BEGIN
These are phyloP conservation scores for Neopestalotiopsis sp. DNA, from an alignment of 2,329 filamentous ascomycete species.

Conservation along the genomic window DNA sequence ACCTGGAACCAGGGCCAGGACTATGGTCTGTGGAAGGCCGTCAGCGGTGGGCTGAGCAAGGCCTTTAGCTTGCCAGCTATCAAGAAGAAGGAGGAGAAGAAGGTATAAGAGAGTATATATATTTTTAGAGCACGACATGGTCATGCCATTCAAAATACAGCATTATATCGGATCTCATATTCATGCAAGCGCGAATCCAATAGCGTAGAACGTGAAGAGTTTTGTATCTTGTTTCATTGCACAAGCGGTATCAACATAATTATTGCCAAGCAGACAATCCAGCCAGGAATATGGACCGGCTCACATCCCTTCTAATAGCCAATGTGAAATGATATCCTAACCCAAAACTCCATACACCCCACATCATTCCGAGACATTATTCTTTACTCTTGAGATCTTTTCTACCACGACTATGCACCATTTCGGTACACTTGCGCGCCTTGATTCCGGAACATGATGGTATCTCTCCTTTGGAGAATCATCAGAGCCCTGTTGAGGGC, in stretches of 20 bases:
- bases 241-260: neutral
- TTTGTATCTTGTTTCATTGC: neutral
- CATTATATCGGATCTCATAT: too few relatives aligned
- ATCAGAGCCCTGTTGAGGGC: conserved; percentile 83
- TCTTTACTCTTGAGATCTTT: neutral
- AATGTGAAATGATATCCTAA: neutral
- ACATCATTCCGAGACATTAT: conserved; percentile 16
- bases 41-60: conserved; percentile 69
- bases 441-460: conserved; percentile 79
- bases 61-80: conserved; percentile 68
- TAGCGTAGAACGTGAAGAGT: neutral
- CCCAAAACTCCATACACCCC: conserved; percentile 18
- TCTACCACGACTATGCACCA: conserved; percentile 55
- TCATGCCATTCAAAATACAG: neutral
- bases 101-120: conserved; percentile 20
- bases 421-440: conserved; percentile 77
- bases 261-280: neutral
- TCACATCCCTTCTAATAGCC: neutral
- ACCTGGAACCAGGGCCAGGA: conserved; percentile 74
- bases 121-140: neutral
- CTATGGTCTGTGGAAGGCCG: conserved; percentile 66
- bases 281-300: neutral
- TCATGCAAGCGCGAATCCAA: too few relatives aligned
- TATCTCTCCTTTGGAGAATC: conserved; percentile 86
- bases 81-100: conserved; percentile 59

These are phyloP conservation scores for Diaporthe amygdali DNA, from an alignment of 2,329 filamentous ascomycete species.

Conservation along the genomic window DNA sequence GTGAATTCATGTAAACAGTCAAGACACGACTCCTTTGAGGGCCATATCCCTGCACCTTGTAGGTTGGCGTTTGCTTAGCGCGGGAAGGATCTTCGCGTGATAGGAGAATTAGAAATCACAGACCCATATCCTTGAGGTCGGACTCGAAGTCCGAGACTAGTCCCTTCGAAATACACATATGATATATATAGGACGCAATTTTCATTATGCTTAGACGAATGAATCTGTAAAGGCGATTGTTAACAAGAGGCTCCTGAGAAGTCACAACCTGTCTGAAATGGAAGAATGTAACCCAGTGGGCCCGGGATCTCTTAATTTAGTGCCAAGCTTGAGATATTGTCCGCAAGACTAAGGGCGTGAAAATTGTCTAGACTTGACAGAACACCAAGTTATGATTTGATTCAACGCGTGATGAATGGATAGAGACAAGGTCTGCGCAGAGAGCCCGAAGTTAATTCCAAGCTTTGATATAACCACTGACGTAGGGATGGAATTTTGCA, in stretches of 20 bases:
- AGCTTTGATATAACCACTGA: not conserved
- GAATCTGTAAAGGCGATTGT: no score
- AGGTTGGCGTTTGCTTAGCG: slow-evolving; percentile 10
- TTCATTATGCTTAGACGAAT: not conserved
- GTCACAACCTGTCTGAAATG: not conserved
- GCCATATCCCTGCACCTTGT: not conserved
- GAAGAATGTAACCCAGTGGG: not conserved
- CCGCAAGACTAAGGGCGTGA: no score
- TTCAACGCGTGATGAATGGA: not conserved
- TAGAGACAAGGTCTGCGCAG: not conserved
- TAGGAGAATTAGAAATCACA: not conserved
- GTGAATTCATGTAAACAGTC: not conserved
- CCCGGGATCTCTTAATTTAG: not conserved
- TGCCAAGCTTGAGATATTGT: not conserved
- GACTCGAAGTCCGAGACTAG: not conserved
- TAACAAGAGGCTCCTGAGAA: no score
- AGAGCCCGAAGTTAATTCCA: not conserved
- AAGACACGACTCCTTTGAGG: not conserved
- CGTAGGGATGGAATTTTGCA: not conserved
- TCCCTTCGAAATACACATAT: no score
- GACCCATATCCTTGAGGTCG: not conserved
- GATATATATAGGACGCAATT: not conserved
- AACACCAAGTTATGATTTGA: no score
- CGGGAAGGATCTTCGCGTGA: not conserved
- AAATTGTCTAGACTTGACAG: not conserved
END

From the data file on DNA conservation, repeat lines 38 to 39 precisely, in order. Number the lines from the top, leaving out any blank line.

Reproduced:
- TTCAACGCGTGATGAATGGA: not conserved
- TAGAGACAAGGTCTGCGCAG: not conserved